Featured Scholar: Juan Botero

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Featured Scholar: Juan Botero
Watson, Sara
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Gainesville, Fla.
University of Florida
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University of Florida
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Featured Scholar:
Juan Botero

2002 - 2003 University Scholar
Mentor: Juan Carlos Molleda
College of Journalism and Communications

Colombia is in the midst of a civil war, and Americans are funding both sides. On one side
are the guerrilla groups, funded by Colombia's cocaine trade, which is largely supported
by American drug users. On the other side is Plan Colombia, an anti-drug offensive
funded by US tax dollars. Juan Botero, who was born and raised in Colombia, is trying to
make sense of it all.

"The Colombian Revolutionary Armed Forces is very strong in Colombia right now," he
says. "What they do is take care of illegal drug crops and sell them to buy weapons on
the black market, which are used to fight the government. The Colombian government
doesn't have enough people or money to cover the whole territory, so the places that are
more distant from the cities are free to do whatever they want. So the money that is
coming from the states is being used to train more policemen and more armies and
providing more weapons so that the Colombian government can be at the level of the

Called "Plan Colombia," the US funded counter-drug operation was launched in June
2000 as part of the US "War on Drugs" and, at the time, made Colombia the third largest
recipient of US foreign aid, after Israel and Egypt. But the plan is controversial in the
United States, where opponents criticize the plan's heavy focus on militarizing the

"The money is going into building up the arsenal-helicopters and weapons-when people
say what they need to do is to build up the national institutions so they can rule
themselves instead of everybody fighting," Juan says. "Ideally, if you want to deal with
this kind of thing you have to educate, you can't just arm. The problem is really complex.
Country people are growing the coca and marijuana crops, and they are not doing it
because they want to, but because it's a necessity. Either they're being threatened by
the drug lords to do it or the economy is so bad that there is nothing else they can do to
provide food for their families."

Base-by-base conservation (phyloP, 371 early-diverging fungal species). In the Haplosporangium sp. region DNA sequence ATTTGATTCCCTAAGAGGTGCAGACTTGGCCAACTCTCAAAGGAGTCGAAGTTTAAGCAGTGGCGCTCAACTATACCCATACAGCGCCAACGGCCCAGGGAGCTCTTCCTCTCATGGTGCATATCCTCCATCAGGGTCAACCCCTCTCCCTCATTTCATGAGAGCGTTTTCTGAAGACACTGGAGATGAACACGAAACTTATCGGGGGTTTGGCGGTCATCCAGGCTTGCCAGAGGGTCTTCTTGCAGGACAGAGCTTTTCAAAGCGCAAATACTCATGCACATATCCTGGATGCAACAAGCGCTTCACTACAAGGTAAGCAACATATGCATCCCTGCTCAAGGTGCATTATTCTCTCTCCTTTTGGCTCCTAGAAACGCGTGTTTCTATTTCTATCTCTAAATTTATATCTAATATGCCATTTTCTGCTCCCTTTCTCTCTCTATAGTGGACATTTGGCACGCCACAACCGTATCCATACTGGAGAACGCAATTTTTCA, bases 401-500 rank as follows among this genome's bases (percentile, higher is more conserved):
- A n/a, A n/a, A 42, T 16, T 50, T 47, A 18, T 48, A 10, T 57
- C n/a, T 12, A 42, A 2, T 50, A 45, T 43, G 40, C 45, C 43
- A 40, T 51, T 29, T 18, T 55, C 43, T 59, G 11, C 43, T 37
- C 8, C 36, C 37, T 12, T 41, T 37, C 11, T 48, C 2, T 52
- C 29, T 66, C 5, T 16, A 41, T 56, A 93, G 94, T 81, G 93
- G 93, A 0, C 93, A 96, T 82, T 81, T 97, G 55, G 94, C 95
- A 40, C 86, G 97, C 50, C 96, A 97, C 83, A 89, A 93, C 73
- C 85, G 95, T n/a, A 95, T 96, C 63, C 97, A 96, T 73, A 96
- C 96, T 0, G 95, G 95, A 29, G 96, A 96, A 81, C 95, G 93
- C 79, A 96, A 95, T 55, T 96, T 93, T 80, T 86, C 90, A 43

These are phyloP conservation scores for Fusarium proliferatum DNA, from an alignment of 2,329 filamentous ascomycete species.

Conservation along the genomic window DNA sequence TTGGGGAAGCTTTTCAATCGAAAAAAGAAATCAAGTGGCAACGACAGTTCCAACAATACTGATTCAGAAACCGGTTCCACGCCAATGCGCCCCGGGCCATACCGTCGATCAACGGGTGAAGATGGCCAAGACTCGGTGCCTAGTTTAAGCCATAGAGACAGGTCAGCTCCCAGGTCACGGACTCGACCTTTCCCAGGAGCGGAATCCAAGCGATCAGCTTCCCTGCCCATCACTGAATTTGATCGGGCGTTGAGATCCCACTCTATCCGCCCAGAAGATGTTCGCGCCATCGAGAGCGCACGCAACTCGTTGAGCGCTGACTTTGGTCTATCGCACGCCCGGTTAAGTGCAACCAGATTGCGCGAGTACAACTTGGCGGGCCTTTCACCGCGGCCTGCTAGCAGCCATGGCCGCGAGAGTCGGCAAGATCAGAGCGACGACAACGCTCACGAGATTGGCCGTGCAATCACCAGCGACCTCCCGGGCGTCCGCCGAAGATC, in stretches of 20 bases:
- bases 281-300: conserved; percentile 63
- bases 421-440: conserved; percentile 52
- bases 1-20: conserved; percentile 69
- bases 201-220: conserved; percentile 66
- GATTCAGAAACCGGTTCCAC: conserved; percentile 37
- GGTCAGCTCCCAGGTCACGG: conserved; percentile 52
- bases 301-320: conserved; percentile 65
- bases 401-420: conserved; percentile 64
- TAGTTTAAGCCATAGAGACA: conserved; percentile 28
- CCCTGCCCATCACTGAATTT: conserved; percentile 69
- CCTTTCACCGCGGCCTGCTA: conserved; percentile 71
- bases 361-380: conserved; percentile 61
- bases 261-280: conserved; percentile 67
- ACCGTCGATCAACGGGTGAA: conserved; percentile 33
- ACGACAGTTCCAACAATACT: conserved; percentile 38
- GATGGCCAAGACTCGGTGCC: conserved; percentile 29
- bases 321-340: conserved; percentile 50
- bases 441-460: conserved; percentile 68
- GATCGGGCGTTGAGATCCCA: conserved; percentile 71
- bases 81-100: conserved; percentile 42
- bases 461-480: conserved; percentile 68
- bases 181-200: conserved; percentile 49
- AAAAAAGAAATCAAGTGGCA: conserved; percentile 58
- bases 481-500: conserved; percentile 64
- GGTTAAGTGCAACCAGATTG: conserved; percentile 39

Though often viewed throughout the world as US interference, Juan says Plan Colombia
was actually initiated by the Colombian government. As a public relations senior, Juan's
USP project focuses on the public relations strategies that were used by Colombia when it
petitioned the US to aid in its fight against the guerrillas that have all but overthrown the

"Colombia started a campaign here in the states to promote a better image," Juan says.
"They hired a US public relations company and took out advertising in the New York
Times and the Washington Post to recruit businesses and influence Congress. They also
flew key officials to Colombia to give them a better feel for the reality of the country."

Juan got the idea for his USP project from his mentor, Juan Carlos Molleda, a public
relations professor who grew up next door to Colombia in Venezuela. "I took an
international public relations course with him and was helping him out with some
translations," Juan says. "He suggested the USP and thought we should work on a
project on Colombia." Juan's paper, "Public Relations and Public Diplomacy for Plan
Colombia" won a Best Qualitative Paper Award in the 2002-2003 USP Best Paper

Juan, who moved to the US with his father in 1994, hasn't been to Colombia since Plan
Colombia was established. His USP project brought him up-to-date on what is going on in
his home country. "When I was studying, I felt that Plan Colombia was too military
driven," he says. "I didn't feel that things like hospitals and universities were given
enough attention, but I do think Plan Colombia was a necessary step, a right step,
because people now have a little more confidence in government and a little more

Upon graduating from UF in December of 2003, Juan plans to apply to law schools in
south Florida, in order to be closer to his father who lives in Miami. He hopes to practice
international law and some day serve as a diplomat between the US and Colombia. "I
would love to be involved in a diplomatic environment, where I can be a liaison between
the US and Colombian government," he says. "My dream is to work for the United
Nations. That would be incredible. But I think I have a long way to go before reaching
that goal."


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